Monday, May 24, 2010

Dark Valentine's "Through A Lense Darkly" Flash Fiction Contest

I always enjoy photo story prompts, so we've put another one up at Dark Valentine. We're looking for flash (under 1000 words) inspired by the photo. Here's all the info.

We don't pay for the stories published on the site but Dark Valentine is a paying market for stories published in the magazine. Our first issue will be available in mere weeks, but we're open for submissions to issue #2 now. Here's a link to our guidelines. Dark Valentine is looking for any sort of dark fiction--you pick the genre.

Monday, May 17, 2010


For Needle Magazine's first Flash Fiction Challenge-

This links back to all the stories.


“No…go ahead.”

When the Apocalypse comes, it’s going to look twice as pretty in L.A. That’s the way Chet figures it. The smoke from the September brush fires have commingled with the smog and the setting sun, to make the most amazing collage of red, pink, gray, and…what’s the word?

Dennis moans, “Where’s my lucky vein?” as he flicks his left arm hard with his right middle-finger. “Are you sure you don’t wanna go first, Chet?”

“Ha. No, it’s your money, your stuff and your rigs. You get dibs.”

Dennis finds the well-worn vein and inserts the needle perfectly, in a manner that would make a hematologist envious. The plunger goes down and Dennis goes up, seeking the troposphere and beyond.

Red, pink, gray, and…damn it, what’s that word? Chet went out with a girl whose name was the same as the color. “Mauve,” that’s it. Chet digs Dennis, a bit of bonhomie, good company, and plenty of China White. Denny is a trust fund brat and as everyone around the way says about Dennis, “you can’t spell ‘trust fund brat’ without ‘r-a-t.’”

Still, Chet knows better. All junkies are self-centered assholes, only they are too spaced out to notice it. His friend may be moody to the point of psychotic episode every other hour, but he sure as hell doesn’t steal or screw you for your share when you pitch in for a buy. Jesus, he even paid for this posh hotel room off of Sunset Boulevard. Nothing is better than get your fix on without having to worry about being rolled or killed while you are floating.

“Hey, Chet? You and me are cool, right? We’re tight, yeah?”

“Better than brothers, better than family.”

“So, if the shit hits the fan and we got front row seats, can I count on you?”

“I'm down for whatever, Denny.”

“That’s all I wanna know, man,” Dennis says with a smile. He rises as best as he can, considering his condition. He reaches into an armoire drawer, pulls out a 9mm, and chambers a round. The next fifteen seconds seem like an eternity, as Chet tries to extricate the pistol from his unsteady volatile companion.

“Chill out, man, I was trying to give it to you.”

“Okay, it’s okay, Dennis.”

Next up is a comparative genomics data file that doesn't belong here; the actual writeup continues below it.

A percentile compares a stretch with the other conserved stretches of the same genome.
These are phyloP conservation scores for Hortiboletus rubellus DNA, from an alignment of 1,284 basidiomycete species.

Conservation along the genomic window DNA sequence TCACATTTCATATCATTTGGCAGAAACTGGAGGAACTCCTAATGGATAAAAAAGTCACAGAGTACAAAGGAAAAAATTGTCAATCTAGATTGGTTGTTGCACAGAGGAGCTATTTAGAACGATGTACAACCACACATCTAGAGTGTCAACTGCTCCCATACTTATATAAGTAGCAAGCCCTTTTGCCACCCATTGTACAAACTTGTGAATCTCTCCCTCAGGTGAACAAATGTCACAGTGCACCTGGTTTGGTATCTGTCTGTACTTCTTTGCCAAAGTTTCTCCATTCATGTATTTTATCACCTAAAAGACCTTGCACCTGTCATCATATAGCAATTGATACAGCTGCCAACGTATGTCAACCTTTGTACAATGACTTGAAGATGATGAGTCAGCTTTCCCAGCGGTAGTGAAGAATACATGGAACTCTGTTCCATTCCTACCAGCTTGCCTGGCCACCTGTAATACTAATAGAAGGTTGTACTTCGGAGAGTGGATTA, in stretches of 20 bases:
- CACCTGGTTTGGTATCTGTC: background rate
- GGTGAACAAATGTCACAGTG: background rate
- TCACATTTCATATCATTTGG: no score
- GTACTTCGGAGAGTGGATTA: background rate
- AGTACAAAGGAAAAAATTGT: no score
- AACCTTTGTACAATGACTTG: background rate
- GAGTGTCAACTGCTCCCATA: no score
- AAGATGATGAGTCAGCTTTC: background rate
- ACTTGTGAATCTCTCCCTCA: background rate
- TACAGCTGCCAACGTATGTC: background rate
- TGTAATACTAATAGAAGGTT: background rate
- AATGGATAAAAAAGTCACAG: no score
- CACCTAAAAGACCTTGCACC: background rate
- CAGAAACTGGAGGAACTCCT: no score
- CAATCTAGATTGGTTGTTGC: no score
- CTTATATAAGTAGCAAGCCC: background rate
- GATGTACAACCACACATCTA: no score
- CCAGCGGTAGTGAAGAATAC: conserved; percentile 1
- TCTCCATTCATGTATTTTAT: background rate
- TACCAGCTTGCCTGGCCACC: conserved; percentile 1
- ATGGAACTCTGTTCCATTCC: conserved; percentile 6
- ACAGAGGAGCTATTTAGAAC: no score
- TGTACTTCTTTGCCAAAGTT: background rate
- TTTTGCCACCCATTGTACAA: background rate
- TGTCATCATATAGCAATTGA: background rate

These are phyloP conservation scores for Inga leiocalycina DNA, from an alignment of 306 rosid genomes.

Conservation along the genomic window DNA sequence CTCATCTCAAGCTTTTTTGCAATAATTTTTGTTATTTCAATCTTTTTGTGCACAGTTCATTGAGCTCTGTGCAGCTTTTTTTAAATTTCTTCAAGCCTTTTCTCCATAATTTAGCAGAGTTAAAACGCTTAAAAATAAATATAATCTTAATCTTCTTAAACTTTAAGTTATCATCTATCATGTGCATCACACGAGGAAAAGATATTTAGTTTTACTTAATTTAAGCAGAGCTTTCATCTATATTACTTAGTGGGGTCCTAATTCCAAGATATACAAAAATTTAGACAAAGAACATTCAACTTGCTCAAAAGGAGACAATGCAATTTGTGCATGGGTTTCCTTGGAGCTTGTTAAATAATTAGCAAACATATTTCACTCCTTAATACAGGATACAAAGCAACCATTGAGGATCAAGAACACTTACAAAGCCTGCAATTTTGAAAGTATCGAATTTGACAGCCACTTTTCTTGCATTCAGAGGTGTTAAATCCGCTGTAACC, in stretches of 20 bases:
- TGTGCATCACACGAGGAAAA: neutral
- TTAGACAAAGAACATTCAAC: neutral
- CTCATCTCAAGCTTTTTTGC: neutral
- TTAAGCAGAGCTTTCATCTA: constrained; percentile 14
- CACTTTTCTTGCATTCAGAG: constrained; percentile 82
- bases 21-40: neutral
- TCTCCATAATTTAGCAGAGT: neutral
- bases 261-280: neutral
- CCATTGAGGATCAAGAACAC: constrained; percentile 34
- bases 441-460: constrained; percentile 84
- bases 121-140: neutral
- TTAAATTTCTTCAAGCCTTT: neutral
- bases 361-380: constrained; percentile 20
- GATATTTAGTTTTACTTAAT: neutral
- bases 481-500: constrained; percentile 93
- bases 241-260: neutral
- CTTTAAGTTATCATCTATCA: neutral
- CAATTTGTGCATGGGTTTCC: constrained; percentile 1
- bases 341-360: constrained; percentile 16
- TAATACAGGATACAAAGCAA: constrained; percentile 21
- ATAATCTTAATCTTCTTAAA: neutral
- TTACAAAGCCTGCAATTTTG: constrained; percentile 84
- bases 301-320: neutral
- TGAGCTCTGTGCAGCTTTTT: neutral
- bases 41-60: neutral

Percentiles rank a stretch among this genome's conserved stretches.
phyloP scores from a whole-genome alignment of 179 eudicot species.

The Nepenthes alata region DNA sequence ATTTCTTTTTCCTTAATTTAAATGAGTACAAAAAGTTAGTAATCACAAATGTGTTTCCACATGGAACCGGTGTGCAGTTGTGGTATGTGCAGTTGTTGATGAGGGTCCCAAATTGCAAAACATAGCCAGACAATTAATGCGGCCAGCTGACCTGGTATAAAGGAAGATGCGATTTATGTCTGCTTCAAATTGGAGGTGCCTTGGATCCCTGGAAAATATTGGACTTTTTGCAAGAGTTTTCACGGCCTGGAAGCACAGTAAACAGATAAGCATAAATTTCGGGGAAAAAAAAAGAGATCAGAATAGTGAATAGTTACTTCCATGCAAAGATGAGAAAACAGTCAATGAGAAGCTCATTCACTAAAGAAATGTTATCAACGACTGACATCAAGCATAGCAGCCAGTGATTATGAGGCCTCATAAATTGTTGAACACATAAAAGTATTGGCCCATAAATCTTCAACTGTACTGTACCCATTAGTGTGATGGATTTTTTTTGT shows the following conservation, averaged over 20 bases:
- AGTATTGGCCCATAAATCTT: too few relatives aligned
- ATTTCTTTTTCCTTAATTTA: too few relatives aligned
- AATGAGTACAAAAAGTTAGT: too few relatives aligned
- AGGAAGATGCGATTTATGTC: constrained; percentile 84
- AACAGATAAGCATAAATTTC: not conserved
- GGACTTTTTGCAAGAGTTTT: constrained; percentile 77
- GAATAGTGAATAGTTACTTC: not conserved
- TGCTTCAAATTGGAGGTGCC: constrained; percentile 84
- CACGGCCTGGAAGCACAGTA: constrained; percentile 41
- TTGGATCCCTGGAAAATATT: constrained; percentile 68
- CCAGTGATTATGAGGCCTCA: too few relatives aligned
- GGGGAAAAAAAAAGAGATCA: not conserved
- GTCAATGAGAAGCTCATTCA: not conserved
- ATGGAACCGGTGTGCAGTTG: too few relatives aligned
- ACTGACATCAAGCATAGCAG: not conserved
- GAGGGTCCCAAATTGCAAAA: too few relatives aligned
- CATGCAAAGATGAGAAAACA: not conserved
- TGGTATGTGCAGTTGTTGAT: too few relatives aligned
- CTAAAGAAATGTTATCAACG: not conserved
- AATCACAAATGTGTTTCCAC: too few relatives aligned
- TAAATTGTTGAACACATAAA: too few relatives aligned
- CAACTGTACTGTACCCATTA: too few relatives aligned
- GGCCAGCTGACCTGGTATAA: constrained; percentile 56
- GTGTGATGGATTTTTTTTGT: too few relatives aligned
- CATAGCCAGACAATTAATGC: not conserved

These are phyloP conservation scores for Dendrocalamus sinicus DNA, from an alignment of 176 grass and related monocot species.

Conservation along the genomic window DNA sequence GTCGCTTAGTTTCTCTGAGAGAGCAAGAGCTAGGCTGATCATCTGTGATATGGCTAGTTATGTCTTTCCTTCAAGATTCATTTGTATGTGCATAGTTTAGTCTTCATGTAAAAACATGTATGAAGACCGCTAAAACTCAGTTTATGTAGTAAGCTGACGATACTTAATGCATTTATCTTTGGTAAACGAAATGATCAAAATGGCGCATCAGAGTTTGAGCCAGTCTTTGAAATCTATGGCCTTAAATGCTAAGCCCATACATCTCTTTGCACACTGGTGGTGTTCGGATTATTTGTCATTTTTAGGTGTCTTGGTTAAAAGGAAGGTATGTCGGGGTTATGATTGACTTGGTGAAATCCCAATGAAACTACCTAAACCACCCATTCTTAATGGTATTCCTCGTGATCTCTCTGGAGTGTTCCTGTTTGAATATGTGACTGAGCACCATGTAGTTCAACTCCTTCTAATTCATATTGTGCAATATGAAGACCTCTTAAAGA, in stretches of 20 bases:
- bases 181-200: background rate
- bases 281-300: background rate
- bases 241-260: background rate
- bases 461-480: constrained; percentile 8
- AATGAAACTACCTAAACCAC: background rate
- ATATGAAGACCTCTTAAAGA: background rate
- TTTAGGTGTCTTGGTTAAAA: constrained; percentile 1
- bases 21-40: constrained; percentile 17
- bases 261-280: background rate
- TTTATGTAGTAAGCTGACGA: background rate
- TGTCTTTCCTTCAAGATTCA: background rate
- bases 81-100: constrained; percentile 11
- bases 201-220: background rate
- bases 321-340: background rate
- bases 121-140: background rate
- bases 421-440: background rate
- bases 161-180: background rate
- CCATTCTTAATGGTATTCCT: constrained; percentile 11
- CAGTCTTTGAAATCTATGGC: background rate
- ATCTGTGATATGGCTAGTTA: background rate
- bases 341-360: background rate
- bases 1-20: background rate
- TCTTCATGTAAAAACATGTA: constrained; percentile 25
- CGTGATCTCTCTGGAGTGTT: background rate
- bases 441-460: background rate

“No…it’s not okay. They are after me, I can feel it.”

“No one is after you, that’s the stuff talking.”

“No, it’s not the drugs, they really are after me. You’ve known me only for six months. It’s time for them to take me away…and if they do? I won’t survive, man. The things that they do to me? It’s crap that even the CIA would frown upon, guy. I’d rather be water boarded with my nuts attached to four car batteries. I…you don’t, you don’t wanna know. Truly, man, truly.”

Dennis turns even paler, which is quite an accomplishment considering he is already as close to a cadaver as humanly possible.

“All right, man, what do you want me to do?”

“You put three in me…don’t let them take me alive. What they have planned for me is far worse than dying slowly from a gut-shot wound.”

Dennis weeps and Chet embraces him, and nods. “You got it.”

Not that far away, the old man sits down at the front of The Ivy Restaurant. He has on an Edwardian suit, replete with a cane and white gloves. The thin black man across from him peeks out from under his sunglasses and mentally muses that all his elderly counterpart is missing is the ascot. But it’s too hot for ascots, and for perfunctory bullshit.

“Mister Minter, I presume. You can call me ‘Cryptic.’” He offers a handshake, but the old man refuses.

“If we are to do business, I will know your proper…”

“No, Mister Minter. The less we know about each other, the less that can be used as leverage against us by the law. Do you know where he is?”

“He’s at a boutique hotel off of Sunset.”

“Well, then by all means, give me the envelope under the table.”

Mister Minter discretely hands it to him and Cryptic takes the money, and fans it. He runs a counterfeit marker across them, and then tucks the money in his jacket.

“We’ll take my vehicle, Mister Minter.”

“Hold on,” Mister Minter says as he takes off his gloves to reveal burned hands. “Be forewarned, he can be resourceful.”

“So can I, Sir, so can I.”

Chet is happy. He’s forgotten Dennis’s troubles and he’s found his own happy niche. They are both passing up the stratosphere and orbiting with the satellites, zero gravity. The door swings open with a thump and a bang. There’s a thin black man with a shaved head pushing a laundry cart. It’s Cryptic and he has on a bellhop uniform, but no bellboy moves with that kind of speed and determination.

Chet rises as if he’s been jolted by defibrillator paddles. He stands up to the oncoming challenge and he panics, because he can’t remember where the gun is…until he realizes that it is in his hand. He points it at Cryptic and pulls the trigger.

Only there is no trigger to pull. The gun is out of his hand and pain shoots through Chet’s now-broken wrist. He tumbles to the ground in agony, and that agony is doubled as he hears his friend’s ear-piercing scream.

“Don’t let them do it, Chet! Don’t let them do it! Kill me, Chet, fuckin’ kill me! I would do the same for you, end it! Fucking end it!”

Chet crawls towards the pistol, only to have Cryptic kick it away. He is rewarded for his efforts with a stomp to his left hand. Cryptic picks Dennis up and body-slams him into the laundry cart. Chet lies on the floor, helpless and in pain. His friend is carted out into the hall and he can hear one last cry, “Fucking kill me, Chet. Don’t let them put me in rehab. Not fucking rehab!”

The End


Tuesday, May 11, 2010

Best Of: "B*tch"

Some of you have read or even heard this story, and some of you haven't. The title is "Bitch" and I guarantee that whatever your initial impression is of the title or the story, you are completely incorrect. In a reversal, I'm going to do this differently. I won't repost the story in its entirety on this blog, and I'm going to list the audio version first. It's on Seth Harwood's Crimewav podcast, and it was produced by the great Aldo Calcagno.